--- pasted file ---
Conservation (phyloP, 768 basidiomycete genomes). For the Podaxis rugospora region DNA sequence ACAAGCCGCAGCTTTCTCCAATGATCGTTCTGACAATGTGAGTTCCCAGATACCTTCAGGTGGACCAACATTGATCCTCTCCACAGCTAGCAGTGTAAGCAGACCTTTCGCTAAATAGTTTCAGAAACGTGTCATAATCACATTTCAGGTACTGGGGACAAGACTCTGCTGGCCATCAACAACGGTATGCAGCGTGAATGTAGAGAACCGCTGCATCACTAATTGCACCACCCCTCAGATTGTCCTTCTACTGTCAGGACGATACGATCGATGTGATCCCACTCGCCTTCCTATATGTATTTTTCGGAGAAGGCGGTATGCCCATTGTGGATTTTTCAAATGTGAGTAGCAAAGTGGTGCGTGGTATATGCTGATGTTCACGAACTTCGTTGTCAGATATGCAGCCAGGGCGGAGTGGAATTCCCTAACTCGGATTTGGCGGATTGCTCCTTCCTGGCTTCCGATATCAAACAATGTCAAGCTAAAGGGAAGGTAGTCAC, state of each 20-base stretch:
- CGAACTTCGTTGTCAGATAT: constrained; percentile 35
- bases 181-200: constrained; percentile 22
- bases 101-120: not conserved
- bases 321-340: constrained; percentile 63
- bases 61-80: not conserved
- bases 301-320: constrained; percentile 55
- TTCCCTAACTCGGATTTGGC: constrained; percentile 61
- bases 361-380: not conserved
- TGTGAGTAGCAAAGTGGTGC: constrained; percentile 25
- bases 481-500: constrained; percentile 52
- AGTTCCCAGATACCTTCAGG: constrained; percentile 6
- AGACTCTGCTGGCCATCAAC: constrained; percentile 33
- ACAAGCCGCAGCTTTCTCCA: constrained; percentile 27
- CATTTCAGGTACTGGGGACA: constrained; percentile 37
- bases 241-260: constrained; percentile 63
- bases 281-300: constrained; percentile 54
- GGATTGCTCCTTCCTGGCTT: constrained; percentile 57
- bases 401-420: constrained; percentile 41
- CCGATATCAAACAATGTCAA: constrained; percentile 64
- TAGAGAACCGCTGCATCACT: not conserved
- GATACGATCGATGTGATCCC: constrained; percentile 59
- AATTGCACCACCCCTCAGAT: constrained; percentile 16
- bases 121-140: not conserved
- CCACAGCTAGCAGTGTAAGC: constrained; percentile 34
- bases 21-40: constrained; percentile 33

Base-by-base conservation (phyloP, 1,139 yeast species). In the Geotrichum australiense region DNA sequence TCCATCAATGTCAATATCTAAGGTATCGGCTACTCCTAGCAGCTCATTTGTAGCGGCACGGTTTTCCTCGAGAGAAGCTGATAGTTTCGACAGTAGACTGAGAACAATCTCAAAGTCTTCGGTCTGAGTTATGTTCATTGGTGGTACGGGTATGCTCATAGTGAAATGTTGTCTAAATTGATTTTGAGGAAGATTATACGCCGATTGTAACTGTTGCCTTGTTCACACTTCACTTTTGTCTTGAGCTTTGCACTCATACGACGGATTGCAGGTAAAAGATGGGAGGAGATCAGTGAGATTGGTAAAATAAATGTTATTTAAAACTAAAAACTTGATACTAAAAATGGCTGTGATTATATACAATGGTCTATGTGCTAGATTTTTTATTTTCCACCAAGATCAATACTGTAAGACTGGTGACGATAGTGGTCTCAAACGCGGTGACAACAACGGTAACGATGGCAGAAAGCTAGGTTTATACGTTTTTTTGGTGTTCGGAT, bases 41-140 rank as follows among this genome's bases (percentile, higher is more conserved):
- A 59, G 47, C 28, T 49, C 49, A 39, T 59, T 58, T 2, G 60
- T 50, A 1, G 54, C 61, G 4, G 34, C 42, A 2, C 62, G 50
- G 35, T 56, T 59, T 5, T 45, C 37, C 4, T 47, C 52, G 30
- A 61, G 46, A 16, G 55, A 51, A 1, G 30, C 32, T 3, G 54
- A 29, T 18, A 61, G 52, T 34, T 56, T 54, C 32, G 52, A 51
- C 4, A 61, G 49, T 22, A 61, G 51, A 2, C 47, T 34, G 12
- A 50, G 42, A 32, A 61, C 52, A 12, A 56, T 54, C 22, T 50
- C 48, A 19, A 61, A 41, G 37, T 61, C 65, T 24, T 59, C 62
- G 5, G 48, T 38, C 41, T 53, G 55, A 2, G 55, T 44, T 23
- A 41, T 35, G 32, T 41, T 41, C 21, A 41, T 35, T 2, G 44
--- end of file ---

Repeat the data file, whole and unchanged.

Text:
Conservation (phyloP, 768 basidiomycete genomes). For the Podaxis rugospora region DNA sequence ACAAGCCGCAGCTTTCTCCAATGATCGTTCTGACAATGTGAGTTCCCAGATACCTTCAGGTGGACCAACATTGATCCTCTCCACAGCTAGCAGTGTAAGCAGACCTTTCGCTAAATAGTTTCAGAAACGTGTCATAATCACATTTCAGGTACTGGGGACAAGACTCTGCTGGCCATCAACAACGGTATGCAGCGTGAATGTAGAGAACCGCTGCATCACTAATTGCACCACCCCTCAGATTGTCCTTCTACTGTCAGGACGATACGATCGATGTGATCCCACTCGCCTTCCTATATGTATTTTTCGGAGAAGGCGGTATGCCCATTGTGGATTTTTCAAATGTGAGTAGCAAAGTGGTGCGTGGTATATGCTGATGTTCACGAACTTCGTTGTCAGATATGCAGCCAGGGCGGAGTGGAATTCCCTAACTCGGATTTGGCGGATTGCTCCTTCCTGGCTTCCGATATCAAACAATGTCAAGCTAAAGGGAAGGTAGTCAC, state of each 20-base stretch:
- CGAACTTCGTTGTCAGATAT: constrained; percentile 35
- bases 181-200: constrained; percentile 22
- bases 101-120: not conserved
- bases 321-340: constrained; percentile 63
- bases 61-80: not conserved
- bases 301-320: constrained; percentile 55
- TTCCCTAACTCGGATTTGGC: constrained; percentile 61
- bases 361-380: not conserved
- TGTGAGTAGCAAAGTGGTGC: constrained; percentile 25
- bases 481-500: constrained; percentile 52
- AGTTCCCAGATACCTTCAGG: constrained; percentile 6
- AGACTCTGCTGGCCATCAAC: constrained; percentile 33
- ACAAGCCGCAGCTTTCTCCA: constrained; percentile 27
- CATTTCAGGTACTGGGGACA: constrained; percentile 37
- bases 241-260: constrained; percentile 63
- bases 281-300: constrained; percentile 54
- GGATTGCTCCTTCCTGGCTT: constrained; percentile 57
- bases 401-420: constrained; percentile 41
- CCGATATCAAACAATGTCAA: constrained; percentile 64
- TAGAGAACCGCTGCATCACT: not conserved
- GATACGATCGATGTGATCCC: constrained; percentile 59
- AATTGCACCACCCCTCAGAT: constrained; percentile 16
- bases 121-140: not conserved
- CCACAGCTAGCAGTGTAAGC: constrained; percentile 34
- bases 21-40: constrained; percentile 33

Base-by-base conservation (phyloP, 1,139 yeast species). In the Geotrichum australiense region DNA sequence TCCATCAATGTCAATATCTAAGGTATCGGCTACTCCTAGCAGCTCATTTGTAGCGGCACGGTTTTCCTCGAGAGAAGCTGATAGTTTCGACAGTAGACTGAGAACAATCTCAAAGTCTTCGGTCTGAGTTATGTTCATTGGTGGTACGGGTATGCTCATAGTGAAATGTTGTCTAAATTGATTTTGAGGAAGATTATACGCCGATTGTAACTGTTGCCTTGTTCACACTTCACTTTTGTCTTGAGCTTTGCACTCATACGACGGATTGCAGGTAAAAGATGGGAGGAGATCAGTGAGATTGGTAAAATAAATGTTATTTAAAACTAAAAACTTGATACTAAAAATGGCTGTGATTATATACAATGGTCTATGTGCTAGATTTTTTATTTTCCACCAAGATCAATACTGTAAGACTGGTGACGATAGTGGTCTCAAACGCGGTGACAACAACGGTAACGATGGCAGAAAGCTAGGTTTATACGTTTTTTTGGTGTTCGGAT, bases 41-140 rank as follows among this genome's bases (percentile, higher is more conserved):
- A 59, G 47, C 28, T 49, C 49, A 39, T 59, T 58, T 2, G 60
- T 50, A 1, G 54, C 61, G 4, G 34, C 42, A 2, C 62, G 50
- G 35, T 56, T 59, T 5, T 45, C 37, C 4, T 47, C 52, G 30
- A 61, G 46, A 16, G 55, A 51, A 1, G 30, C 32, T 3, G 54
- A 29, T 18, A 61, G 52, T 34, T 56, T 54, C 32, G 52, A 51
- C 4, A 61, G 49, T 22, A 61, G 51, A 2, C 47, T 34, G 12
- A 50, G 42, A 32, A 61, C 52, A 12, A 56, T 54, C 22, T 50
- C 48, A 19, A 61, A 41, G 37, T 61, C 65, T 24, T 59, C 62
- G 5, G 48, T 38, C 41, T 53, G 55, A 2, G 55, T 44, T 23
- A 41, T 35, G 32, T 41, T 41, C 21, A 41, T 35, T 2, G 44